131 S.Ct. at 1285.
Read straightforwardly, this passage says that “review” occurs when a reviewing court reconsiders the work of the original court to correct an error or infelicity committed by that original court—or rather, submits that original court's work to examination or revision.5 Petitioner argues, in contrast, that “review” extends so far as to encompass circumstances in which a reviewing court merely considers a judgment with a view to amending or improving something besides that judgment. Petitioner here made no complaint in his Article 78 petition against the original judgment, nor sought reexamination of any element of that judgment—on the contrary, he thought that the meaning and scope of the judgment were clear. Petitioner sought examination and amendment, instead, of DOCS's understanding of the legal interaction between the pertinent judgment and a state statute requiring that his undischarged sentence on the robbery conviction be served consecutively with his sentence under the pertinent judgment. An application seeking such relief, however, is not an application for review of the judgment itself.6
Interpreting § 2244(d)(2), by its plain language, to toll the limitations period only for those applications that seek review of part or all of the pertinent judgment tracks the statutory structure of the AEDPA statute of limitations. AEDPA was enacted in part “to further the principles of comity, finality, and federalism” by “limit[ing] the scope of federal intrusion into state criminal adjudications and ․ safeguard[ing] the States' interest in the integrity of their criminal and collateral proceedings.” Williams v. Taylor, 529 U.S. 420, 436 (2000). One important element in its scheme is the strict one-year statute of limitations for habeas claims, § 2244(d)(1). See Duncan v. Walker, 533 U.S. 167, 179 (2001). The tolling provision, § 2244(d)(2), is equally important. It stops the limitations clock, but only when a petitioner waits to bring a habeas challenge in federal court because he or she is instead bringing that challenge in state collateral review proceedings. Id. at 179–180.7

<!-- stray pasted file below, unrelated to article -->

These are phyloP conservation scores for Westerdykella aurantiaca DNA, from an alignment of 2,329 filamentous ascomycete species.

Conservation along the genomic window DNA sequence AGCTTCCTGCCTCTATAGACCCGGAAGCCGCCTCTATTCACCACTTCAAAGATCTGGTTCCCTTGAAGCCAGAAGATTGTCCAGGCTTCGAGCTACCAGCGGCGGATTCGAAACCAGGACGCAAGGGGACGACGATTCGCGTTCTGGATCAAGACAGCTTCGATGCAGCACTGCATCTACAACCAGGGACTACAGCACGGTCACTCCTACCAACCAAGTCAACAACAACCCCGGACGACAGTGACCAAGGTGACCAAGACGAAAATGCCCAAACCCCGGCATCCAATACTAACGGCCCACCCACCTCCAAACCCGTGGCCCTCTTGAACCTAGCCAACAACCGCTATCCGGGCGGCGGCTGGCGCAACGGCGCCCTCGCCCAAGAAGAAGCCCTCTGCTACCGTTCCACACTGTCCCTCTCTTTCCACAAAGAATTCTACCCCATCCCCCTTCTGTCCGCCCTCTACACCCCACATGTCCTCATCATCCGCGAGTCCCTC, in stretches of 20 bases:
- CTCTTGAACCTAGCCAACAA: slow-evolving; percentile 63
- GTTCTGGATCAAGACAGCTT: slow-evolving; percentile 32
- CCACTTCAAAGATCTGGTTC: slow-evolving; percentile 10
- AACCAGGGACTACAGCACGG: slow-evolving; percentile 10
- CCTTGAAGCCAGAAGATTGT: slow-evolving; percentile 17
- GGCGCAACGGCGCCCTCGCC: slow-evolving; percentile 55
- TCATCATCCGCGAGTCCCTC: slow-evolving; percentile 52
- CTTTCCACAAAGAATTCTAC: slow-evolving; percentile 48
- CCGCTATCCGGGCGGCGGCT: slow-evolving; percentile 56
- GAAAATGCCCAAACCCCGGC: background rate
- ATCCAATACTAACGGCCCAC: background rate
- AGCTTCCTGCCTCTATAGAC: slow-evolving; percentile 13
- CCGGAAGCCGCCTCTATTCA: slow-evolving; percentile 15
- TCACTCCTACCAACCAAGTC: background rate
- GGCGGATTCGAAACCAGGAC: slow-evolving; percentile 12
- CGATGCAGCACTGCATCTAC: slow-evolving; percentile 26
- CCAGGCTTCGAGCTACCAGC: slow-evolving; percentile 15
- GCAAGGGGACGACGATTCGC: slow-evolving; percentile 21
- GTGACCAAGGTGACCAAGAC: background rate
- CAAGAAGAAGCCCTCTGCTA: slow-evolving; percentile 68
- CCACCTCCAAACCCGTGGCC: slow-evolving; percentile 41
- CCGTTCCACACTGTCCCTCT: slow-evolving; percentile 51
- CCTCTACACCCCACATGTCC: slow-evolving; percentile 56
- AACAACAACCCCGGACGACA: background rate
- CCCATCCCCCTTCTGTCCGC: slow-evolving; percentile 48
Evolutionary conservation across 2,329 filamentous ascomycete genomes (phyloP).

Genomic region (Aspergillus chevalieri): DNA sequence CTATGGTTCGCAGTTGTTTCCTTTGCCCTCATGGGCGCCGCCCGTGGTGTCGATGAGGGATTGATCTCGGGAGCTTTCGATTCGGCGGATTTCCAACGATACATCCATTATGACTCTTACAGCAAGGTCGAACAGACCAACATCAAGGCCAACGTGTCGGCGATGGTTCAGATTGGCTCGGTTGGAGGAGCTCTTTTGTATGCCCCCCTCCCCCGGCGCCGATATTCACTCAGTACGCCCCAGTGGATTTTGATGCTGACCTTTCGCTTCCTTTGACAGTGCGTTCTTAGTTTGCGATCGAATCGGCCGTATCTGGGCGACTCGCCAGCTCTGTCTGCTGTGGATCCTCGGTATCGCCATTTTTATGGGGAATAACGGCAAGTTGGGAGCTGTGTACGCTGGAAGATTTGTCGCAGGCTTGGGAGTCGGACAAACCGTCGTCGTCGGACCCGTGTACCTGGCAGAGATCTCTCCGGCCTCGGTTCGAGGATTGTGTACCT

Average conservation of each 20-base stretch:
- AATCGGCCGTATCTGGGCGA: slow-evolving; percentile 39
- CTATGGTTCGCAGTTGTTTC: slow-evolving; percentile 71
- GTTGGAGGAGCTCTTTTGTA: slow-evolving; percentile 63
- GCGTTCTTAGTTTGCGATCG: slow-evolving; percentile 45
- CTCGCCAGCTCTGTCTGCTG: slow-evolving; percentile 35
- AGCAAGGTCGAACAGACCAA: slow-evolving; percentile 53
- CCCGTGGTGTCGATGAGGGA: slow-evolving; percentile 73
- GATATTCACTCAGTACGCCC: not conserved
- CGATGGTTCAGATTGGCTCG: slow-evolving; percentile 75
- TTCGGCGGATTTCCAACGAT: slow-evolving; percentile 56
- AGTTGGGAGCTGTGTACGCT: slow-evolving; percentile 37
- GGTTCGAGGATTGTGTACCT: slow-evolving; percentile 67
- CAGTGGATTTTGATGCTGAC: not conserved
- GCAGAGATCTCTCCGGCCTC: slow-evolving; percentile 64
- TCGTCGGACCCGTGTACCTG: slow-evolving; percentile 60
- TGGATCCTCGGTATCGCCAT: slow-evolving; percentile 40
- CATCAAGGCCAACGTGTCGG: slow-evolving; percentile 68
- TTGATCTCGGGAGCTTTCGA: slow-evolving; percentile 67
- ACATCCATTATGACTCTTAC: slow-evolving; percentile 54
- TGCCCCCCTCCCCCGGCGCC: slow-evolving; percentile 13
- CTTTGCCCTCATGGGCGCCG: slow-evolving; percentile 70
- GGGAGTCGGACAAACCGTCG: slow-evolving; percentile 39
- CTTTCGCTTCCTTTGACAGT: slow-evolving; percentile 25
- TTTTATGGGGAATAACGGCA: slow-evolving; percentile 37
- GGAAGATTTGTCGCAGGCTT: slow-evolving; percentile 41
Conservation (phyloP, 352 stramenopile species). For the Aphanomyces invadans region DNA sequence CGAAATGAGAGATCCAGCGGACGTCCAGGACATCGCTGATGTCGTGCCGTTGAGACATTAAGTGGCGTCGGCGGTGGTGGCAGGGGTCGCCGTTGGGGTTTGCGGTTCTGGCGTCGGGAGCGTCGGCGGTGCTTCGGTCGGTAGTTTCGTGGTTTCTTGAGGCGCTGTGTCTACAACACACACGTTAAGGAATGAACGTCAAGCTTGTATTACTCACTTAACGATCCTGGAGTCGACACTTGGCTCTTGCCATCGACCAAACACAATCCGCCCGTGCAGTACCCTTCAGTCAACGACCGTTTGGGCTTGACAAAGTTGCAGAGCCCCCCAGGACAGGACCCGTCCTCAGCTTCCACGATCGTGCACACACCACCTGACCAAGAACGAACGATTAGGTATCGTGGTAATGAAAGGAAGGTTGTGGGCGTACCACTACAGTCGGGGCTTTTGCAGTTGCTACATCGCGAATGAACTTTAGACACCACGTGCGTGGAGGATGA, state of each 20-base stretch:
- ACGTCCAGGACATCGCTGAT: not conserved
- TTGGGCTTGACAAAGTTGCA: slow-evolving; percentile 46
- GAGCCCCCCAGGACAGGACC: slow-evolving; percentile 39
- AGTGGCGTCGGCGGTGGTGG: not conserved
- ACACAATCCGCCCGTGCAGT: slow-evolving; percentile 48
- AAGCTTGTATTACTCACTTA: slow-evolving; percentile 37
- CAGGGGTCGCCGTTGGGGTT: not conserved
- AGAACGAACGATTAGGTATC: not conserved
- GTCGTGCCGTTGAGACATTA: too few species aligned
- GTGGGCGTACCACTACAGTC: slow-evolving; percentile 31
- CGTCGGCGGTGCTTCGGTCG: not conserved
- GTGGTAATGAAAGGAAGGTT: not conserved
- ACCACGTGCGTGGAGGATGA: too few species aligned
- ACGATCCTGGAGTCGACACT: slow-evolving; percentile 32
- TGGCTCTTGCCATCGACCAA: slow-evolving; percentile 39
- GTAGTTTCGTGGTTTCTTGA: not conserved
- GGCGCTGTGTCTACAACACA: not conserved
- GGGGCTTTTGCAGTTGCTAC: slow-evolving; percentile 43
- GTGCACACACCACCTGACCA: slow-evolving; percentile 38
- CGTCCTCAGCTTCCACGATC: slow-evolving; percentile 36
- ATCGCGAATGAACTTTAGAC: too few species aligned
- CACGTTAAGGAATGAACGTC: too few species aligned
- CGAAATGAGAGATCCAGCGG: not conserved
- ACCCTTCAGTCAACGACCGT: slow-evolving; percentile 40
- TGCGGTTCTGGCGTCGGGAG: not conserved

These provisions function in tandem if the state court applications that toll the statute of limitations period pursuant to § 2244(d)(2) seek review of the judgments challenged in habeas proceedings, governed by § 2244(d)(1). If, however, § 2244(d)(2) tolls the limitations period for applications that do not call the pertinent judgment into question, the statutory structure fails to cohere.
Under New York law, for example, some inmates may receive time off from their sentences for good behavior. N.Y. Correct. Law § 803. The availability of such good time credits, and their extent where available, varies by type of sentence imposed. See id. §§ 803–804. If we were to adopt Petitioner's reading of § 2244(d)(2), inmates challenging the state's calculation of their good time credits through Article 78 petitions or other means could toll AEDPA's statute of limitations with regard to their judgments of conviction merely by characterizing their filings as pointing out a misunderstanding of the interrelationship between their judgments of conviction and the statutory provisions governing good time credits. Yet challenges to the calculation of good time credits have no bearing on the merits of habeas petitions seeking relief from judgments of conviction for being contrary to law. In that situation, federal habeas proceedings seeking relief from state court judgments of conviction would illogically wait on state post-conviction proceedings seeking no revision of those judgments.